| Abstract|| |
Flow compensation, a gradient pulse used for artifact reduction, often used to suppress cerebrospinal fluid (CSF) flow artifacts in spinal magnetic resonance imaging (MRI), can be switched off to make the CSF flow voids within syrinx (syringomyelia) and within aqueduct [normal pressure hydrocephalus (NPH)] more obvious (thus confirming CSF flow). It is a simple method which does not require much time or expertise.
Keywords: Flow compensation; CSF flow; syringomyelia; normal pressure hydrocephalus
|How to cite this article:|
Sen A. "Flow comp off": An easy technique to confirm CSF flow within syrinx and aqueduct. Indian J Radiol Imaging 2013;23:97-100
|How to cite this URL:|
Sen A. "Flow comp off": An easy technique to confirm CSF flow within syrinx and aqueduct. Indian J Radiol Imaging [serial online] 2013 [cited 2018 May 27];23:97-100. Available from: http://www.ijri.org/text.asp?2013/23/1/97/113626
| Introduction|| |
Detection of cerebrospinal fluid (CSF) flow within syrinx and within aqueduct [normal pressure hydrocephalus (NPH)] has prognostic significance: Syringes  with positive flow void sign respond to syrinx-subarachnoid shunting; NPH , with positive flow void sign responds to ventriculoperitoneal shunting.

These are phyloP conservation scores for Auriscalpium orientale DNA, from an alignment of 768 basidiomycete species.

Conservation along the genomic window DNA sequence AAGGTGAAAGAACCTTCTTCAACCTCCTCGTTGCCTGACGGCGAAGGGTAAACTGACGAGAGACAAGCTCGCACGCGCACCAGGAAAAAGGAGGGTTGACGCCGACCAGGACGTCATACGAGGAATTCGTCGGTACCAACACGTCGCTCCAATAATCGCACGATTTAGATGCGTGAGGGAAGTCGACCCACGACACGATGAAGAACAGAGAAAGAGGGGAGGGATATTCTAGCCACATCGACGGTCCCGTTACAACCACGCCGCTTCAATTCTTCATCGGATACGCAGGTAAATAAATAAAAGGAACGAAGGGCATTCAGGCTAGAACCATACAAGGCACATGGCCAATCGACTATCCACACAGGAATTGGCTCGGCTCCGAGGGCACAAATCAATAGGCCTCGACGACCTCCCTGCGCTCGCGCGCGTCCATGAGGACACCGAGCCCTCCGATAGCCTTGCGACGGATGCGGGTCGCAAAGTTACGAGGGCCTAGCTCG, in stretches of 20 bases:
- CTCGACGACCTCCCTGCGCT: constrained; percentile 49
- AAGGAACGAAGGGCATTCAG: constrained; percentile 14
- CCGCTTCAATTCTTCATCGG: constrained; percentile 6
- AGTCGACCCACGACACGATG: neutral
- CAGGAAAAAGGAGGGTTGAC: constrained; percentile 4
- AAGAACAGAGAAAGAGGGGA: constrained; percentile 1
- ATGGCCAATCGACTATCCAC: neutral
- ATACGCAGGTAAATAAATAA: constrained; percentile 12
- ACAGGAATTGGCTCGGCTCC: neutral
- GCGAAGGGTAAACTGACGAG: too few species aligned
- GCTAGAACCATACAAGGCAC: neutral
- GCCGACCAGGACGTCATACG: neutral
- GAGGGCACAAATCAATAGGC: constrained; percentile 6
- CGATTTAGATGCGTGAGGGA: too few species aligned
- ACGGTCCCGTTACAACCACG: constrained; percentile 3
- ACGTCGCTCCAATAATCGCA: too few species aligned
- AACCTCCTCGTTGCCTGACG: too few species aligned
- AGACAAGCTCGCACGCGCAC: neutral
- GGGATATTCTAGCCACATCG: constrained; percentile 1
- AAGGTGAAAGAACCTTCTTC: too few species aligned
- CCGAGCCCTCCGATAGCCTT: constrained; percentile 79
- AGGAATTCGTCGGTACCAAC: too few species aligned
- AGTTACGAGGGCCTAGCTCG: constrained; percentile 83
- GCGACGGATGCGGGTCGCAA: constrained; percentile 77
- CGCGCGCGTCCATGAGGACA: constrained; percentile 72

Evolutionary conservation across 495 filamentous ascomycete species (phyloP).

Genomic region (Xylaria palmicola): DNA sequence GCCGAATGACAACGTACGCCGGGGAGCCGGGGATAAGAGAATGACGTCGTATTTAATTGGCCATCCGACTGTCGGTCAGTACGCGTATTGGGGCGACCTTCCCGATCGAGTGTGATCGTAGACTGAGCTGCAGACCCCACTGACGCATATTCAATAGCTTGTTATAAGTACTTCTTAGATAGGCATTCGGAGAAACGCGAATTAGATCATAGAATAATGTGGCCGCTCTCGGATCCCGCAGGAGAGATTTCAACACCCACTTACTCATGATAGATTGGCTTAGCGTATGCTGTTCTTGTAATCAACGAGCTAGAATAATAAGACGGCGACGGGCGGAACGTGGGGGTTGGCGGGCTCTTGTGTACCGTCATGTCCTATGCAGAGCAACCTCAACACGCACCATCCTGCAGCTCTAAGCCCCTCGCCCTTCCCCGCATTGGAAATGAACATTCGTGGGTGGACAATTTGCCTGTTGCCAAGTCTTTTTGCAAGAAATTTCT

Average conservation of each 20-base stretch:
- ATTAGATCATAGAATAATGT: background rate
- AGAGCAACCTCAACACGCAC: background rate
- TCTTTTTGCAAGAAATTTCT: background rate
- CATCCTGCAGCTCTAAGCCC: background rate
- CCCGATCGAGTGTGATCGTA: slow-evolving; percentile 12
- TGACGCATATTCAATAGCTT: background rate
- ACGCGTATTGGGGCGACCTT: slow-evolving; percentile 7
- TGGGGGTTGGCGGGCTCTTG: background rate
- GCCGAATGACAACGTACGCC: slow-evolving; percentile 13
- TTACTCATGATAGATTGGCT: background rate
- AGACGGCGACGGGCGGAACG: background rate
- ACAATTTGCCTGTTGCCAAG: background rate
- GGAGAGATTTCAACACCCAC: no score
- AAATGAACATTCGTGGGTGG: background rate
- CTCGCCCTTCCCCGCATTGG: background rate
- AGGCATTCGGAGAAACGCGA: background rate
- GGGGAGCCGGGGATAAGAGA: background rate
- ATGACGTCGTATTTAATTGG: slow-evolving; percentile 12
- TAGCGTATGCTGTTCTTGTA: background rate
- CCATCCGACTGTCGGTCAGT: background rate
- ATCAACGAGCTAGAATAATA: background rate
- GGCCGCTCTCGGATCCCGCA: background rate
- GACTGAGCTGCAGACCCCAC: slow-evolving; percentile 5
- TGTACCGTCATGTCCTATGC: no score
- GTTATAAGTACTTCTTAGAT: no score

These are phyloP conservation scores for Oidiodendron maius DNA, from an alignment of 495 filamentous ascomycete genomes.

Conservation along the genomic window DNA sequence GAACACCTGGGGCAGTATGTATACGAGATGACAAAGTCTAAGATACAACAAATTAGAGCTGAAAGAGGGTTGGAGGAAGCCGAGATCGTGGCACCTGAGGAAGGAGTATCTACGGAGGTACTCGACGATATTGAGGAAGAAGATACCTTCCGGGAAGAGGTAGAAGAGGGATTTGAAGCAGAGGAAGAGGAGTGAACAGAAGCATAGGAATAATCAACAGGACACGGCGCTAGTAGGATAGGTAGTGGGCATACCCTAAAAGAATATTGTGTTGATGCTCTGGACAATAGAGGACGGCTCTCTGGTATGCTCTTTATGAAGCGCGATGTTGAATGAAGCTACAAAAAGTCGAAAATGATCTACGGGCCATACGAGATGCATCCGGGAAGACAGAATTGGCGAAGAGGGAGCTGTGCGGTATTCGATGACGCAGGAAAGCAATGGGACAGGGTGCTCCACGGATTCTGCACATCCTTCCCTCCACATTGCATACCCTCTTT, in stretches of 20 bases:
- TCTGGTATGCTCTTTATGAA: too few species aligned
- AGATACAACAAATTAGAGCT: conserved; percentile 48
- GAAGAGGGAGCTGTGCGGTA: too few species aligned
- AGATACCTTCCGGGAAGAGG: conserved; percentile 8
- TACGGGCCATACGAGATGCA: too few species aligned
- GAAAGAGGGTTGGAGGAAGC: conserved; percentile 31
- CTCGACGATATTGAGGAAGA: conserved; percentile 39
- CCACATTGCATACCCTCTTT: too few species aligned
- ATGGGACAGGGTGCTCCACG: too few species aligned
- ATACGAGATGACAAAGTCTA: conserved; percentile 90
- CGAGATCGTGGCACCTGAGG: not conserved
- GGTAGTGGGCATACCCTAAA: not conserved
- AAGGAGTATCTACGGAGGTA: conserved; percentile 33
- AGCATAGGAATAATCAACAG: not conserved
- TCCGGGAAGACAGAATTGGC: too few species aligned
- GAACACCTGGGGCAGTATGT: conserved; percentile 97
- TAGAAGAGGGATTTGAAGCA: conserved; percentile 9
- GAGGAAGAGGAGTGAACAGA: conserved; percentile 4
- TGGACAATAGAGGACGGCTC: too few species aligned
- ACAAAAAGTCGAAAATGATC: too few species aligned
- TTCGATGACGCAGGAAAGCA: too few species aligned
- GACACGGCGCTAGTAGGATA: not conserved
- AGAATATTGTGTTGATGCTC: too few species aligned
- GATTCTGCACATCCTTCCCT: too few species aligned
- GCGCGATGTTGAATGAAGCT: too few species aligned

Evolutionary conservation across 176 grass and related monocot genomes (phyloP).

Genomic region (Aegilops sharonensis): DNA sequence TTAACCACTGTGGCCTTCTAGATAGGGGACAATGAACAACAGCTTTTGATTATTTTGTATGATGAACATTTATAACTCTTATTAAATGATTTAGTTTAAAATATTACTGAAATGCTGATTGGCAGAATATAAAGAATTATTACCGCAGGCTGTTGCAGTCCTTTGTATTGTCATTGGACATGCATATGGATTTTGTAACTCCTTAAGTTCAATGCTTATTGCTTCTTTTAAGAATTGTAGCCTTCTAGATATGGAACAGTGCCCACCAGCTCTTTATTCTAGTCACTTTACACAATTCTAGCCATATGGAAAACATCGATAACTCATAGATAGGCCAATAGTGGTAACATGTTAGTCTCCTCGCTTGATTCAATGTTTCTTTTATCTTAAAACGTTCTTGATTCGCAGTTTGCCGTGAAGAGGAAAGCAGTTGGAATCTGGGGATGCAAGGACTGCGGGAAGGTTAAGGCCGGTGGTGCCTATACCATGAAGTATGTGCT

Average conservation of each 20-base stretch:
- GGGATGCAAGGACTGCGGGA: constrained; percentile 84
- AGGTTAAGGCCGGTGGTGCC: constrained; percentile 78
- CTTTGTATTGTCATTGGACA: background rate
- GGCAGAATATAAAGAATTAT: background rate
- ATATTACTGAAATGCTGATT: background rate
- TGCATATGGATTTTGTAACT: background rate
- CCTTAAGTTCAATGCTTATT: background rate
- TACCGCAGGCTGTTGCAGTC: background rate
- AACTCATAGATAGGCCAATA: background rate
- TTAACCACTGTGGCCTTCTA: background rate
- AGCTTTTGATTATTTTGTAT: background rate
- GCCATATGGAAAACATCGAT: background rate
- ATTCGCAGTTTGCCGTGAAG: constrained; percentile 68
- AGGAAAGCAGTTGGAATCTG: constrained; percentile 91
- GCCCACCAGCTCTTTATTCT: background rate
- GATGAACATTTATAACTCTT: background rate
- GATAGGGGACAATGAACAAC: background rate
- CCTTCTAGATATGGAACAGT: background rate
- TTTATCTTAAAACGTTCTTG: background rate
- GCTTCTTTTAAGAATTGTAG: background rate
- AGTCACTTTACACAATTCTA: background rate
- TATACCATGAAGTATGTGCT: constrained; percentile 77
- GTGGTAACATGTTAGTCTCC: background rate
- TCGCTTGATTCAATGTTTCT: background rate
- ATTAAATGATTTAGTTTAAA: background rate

T2-weighted images showing flow voids ,,,, is the usual imaging evidence of CSF flow.
We tried to see whether switching off the flow compensation (flow comp off) makes the CSF flow voids within syrinx (syringomyelia) and within aqueduct (NPH) more obvious (to confirm CSF flow).
Institutional review board approval was waived. Flow compensation , used for artifact reduction (in T2-weighted imaging) was switched off.
| Results|| |
In these illustrative cases, the following observations were made:
- Faint flow voids were seen within cervical and thoracic syrinx on sagittal T2-weighted [Figure 1]A and B and axial T2-weighted [Figure 1]C and E images. Switching off the flow compensation [Figure 1]D and F made the flow voids more obvious
- Faint flow voids were seen within aqueduct on sagittal T2-weighted [Figure 2]A image. Switching off the flow compensation [Figure 2]B made the flow voids more obvious.